"I didn't even think. I just grabbed as many kids as I could and ran five stores down to the exit," Army Pfc. Glendon Oakley said after the tragic incident took place.
It was indeed a grim day in the history of our country. What should have been a regular day at Walmart in El Paso turned out to be one of the worst days for Americans who are still reeling in grief over the mass shooting that left 22 people dead and over 26 injured. It all happened when a 21-year-old man opened fire at the supermarket, believed to be both capital murder and a hate crime, according to a CNN report.
“I wasn’t focused on myself, and I wasn’t focused on my surroundings … I was just focused on those kids,” Pfc. Glendon Oakley.— U.S. Army (@USArmy) August 5, 2019
Pfc. Oakley we salute you. #ArmyValues
Story by @CNN
Among the victims, six of them were said to be Mexican nationals and the police have also found out that the suspect identified as Patrick Crusius had posted a four-page document on the internet spreading his racist agenda.
But when Army Pfc. Glendon Oakley was shopping at a nearby store looking for a jersey, he noticed a child running toward him mentioning that there was a shooter on the run at Walmart in El Paso, Texas. Although not many noticed the fear in the child's voice, Oakley went with the kid and walked inside Walmart only to realize a gunman was shooting at people mercilessly.
This man is a hero.— Elon Mathias (@martoh_lsq) August 4, 2019
Meet Army Specialist Glendon Oakley who saved many at the El Paso #massshooting. Thank you for being a brave savior. 🙏🙏💔💔💔#ElPaso #ElPasoStrong #PrayForElPaso #walmartshooting pic.twitter.com/rbZTlbDoGg pic.twitter.com/xXCKaXi4Eh
"I just heard two gunshots and a whole bunch of people started running around and screaming," Oakley was quoted as saying by CNN. Oakley had just returned from Kuwait four months ago. He and a group of other people noticed many children were panicking and crying waiting for their parents in the mall’s play areas. As reported by Task and Purpose.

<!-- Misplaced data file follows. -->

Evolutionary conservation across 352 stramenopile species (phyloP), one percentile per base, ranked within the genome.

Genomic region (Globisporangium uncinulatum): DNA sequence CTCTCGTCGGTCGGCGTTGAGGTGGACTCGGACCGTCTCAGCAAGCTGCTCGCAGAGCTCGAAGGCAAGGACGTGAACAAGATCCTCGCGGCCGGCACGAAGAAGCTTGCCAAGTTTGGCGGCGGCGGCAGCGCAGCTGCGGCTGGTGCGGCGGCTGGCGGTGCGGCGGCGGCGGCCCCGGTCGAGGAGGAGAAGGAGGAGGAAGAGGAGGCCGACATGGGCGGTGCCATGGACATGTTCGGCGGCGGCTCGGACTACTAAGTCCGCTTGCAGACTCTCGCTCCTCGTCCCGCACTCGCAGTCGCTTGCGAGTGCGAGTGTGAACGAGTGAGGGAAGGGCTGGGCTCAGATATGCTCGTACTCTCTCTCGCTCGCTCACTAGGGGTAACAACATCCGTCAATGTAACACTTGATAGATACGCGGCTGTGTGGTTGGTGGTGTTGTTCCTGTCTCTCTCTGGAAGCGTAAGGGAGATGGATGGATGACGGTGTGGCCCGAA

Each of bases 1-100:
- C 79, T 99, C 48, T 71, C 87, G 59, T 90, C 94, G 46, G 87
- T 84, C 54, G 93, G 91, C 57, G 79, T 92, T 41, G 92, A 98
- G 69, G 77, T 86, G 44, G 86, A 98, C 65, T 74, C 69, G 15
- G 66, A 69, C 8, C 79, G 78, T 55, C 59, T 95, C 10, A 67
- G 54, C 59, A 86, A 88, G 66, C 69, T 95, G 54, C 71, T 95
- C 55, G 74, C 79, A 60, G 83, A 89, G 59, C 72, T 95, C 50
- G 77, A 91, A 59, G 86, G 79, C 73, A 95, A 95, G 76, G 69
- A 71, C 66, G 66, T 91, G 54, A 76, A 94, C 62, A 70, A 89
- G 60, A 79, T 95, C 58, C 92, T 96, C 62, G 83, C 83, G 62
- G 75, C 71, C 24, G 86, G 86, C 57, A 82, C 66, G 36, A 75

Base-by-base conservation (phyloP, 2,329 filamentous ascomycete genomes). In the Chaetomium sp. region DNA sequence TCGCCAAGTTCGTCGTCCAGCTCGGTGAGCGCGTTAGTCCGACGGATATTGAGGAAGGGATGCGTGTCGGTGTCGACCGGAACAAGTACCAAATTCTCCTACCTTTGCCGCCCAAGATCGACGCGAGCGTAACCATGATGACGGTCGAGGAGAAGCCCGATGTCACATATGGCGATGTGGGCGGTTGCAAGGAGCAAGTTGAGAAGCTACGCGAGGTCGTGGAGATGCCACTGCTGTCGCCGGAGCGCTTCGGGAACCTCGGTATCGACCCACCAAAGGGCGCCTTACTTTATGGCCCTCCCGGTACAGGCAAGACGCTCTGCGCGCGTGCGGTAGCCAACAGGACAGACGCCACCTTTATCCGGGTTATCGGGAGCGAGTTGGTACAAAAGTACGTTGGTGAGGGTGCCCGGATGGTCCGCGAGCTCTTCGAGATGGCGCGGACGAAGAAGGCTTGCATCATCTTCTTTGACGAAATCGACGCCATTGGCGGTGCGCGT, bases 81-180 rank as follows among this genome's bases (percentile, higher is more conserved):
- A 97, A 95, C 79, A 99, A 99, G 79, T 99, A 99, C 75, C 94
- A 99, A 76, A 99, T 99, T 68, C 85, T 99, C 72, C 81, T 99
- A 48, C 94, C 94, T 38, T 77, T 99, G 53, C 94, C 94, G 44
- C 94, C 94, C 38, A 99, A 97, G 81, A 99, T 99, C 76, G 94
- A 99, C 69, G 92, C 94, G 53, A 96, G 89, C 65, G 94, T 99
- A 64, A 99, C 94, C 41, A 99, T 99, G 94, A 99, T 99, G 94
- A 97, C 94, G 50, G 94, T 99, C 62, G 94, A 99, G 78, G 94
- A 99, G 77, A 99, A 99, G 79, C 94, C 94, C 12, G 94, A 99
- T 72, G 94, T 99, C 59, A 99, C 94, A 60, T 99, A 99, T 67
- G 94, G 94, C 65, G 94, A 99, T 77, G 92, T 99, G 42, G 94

"I didn't even think. I just grabbed as many kids as I could and ran five stores down to the exit," he said. "We got there and ran into a whole batch of police pointing their guns at us. I wasn't focused on myself, and I wasn't focused on my surroundings ... I was just focused on those kids."
This is Glen Oakley.— Muhammad Lila (@MuhammadLila) August 3, 2019
He was in the @FootLocker when the El Paso shooting happened. When he ran to leave, he saw kids in the mall without their parents, scared and alone.
So he picked up as many as he could and carried them to safety.
Focus on the heroes.#ElPasoShooting pic.twitter.com/1NofPvegjL
Although Oakley was an Army automated logistics specialist, a mass shooting right in front of your eyes is still a terrifying sight for any individual. The young man had admitted being scared for his life when the incident took place.
While speaking to a local television station KTSM, Oakley said, "I heard four kids died. I wish I could have gotten more kids out of there. I wish those guys who ran would have stayed ... I just think, what if that was my child? How would I want some other man to react?" He continued, "I wish they had some sense of service."
On Sunday, he broke down saying, “I understand it was heroic, and I'm looked at as a hero for it, but that wasn't the reason for me ...," I'm just focused on the kids I could not get and the families that were lost. It hurts me, like, they were part of me. I don't even know the people that died or the kids that I took with me ... I want to reach out to the families that were lost and the families that lost their children because the focus should not be on me."
When the gunman opened fire inside the El Paso Walmart, instead of running away, Army Specialist Glendon Oakley ran toward the sound of the gunfire. He helped children escape, carrying them to safety. His courageous actions exemplify service above self. https://t.co/3eBH20nItD— Tulsi Gabbard (@TulsiGabbard) August 5, 2019
"The spotlight should not be on me right now," he added. "I need the media to go out to the families and make sure they're OK ... I understand what I did was heroic, but I did that because that's what I was trained to do and that's what the military has taught me to do."